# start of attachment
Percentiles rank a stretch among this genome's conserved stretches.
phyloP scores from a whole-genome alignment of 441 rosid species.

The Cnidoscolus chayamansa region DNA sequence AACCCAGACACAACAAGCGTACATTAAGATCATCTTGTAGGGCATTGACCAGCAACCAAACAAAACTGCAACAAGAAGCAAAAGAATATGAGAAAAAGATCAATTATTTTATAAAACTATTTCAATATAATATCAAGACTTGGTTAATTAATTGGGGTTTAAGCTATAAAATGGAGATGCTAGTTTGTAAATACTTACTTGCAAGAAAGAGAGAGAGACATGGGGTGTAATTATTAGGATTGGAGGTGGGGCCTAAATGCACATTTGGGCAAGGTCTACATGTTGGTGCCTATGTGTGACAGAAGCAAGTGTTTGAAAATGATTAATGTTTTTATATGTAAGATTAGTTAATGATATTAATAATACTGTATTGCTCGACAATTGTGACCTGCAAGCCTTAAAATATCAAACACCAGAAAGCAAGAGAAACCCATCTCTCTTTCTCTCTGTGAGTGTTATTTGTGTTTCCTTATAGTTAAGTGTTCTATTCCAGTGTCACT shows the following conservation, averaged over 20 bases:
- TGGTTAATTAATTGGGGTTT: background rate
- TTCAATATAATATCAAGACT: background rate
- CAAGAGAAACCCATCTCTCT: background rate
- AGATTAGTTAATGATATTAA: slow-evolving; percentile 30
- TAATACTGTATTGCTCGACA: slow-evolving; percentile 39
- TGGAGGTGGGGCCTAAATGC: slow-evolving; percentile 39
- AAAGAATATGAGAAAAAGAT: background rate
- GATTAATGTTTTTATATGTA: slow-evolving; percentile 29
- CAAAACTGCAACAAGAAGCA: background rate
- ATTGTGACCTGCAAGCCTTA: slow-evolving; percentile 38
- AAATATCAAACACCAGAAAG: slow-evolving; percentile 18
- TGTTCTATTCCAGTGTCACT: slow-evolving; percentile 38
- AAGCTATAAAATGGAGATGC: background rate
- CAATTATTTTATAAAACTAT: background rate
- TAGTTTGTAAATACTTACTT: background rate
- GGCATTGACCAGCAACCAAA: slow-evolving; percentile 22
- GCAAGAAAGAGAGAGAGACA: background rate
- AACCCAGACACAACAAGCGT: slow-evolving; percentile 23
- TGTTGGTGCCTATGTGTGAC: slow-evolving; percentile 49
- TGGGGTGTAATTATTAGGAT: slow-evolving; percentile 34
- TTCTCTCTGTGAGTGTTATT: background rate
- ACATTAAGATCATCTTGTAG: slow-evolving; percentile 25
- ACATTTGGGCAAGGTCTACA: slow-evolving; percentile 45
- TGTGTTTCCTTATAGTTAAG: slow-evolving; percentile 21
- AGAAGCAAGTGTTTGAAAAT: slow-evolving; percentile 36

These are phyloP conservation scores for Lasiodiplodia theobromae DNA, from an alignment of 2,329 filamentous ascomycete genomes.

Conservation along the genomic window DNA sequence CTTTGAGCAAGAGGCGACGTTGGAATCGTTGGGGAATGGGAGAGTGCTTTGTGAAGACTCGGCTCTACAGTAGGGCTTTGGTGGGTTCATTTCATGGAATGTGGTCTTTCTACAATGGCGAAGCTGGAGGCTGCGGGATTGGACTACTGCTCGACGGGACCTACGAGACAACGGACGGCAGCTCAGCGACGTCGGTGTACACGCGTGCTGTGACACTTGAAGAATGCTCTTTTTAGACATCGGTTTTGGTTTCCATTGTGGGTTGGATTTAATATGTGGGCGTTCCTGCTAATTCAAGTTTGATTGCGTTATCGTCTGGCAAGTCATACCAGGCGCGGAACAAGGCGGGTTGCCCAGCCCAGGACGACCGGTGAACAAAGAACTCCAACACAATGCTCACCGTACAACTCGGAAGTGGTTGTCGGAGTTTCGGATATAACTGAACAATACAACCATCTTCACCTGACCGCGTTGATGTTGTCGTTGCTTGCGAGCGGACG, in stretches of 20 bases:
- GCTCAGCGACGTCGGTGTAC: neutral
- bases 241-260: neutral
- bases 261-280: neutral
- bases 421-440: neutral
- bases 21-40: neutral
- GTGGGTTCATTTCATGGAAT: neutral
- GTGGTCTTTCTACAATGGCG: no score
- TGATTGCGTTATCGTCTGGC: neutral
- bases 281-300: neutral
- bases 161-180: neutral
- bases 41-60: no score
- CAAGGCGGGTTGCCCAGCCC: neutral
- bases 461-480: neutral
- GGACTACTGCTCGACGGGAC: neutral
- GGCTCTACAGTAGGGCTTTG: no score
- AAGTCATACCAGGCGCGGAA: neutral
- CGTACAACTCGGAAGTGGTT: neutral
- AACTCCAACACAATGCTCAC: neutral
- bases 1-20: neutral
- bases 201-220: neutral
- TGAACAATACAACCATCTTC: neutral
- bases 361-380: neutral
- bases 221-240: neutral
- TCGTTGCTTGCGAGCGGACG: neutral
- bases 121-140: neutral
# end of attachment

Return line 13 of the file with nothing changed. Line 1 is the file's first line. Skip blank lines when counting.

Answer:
- ATTGTGACCTGCAAGCCTTA: slow-evolving; percentile 38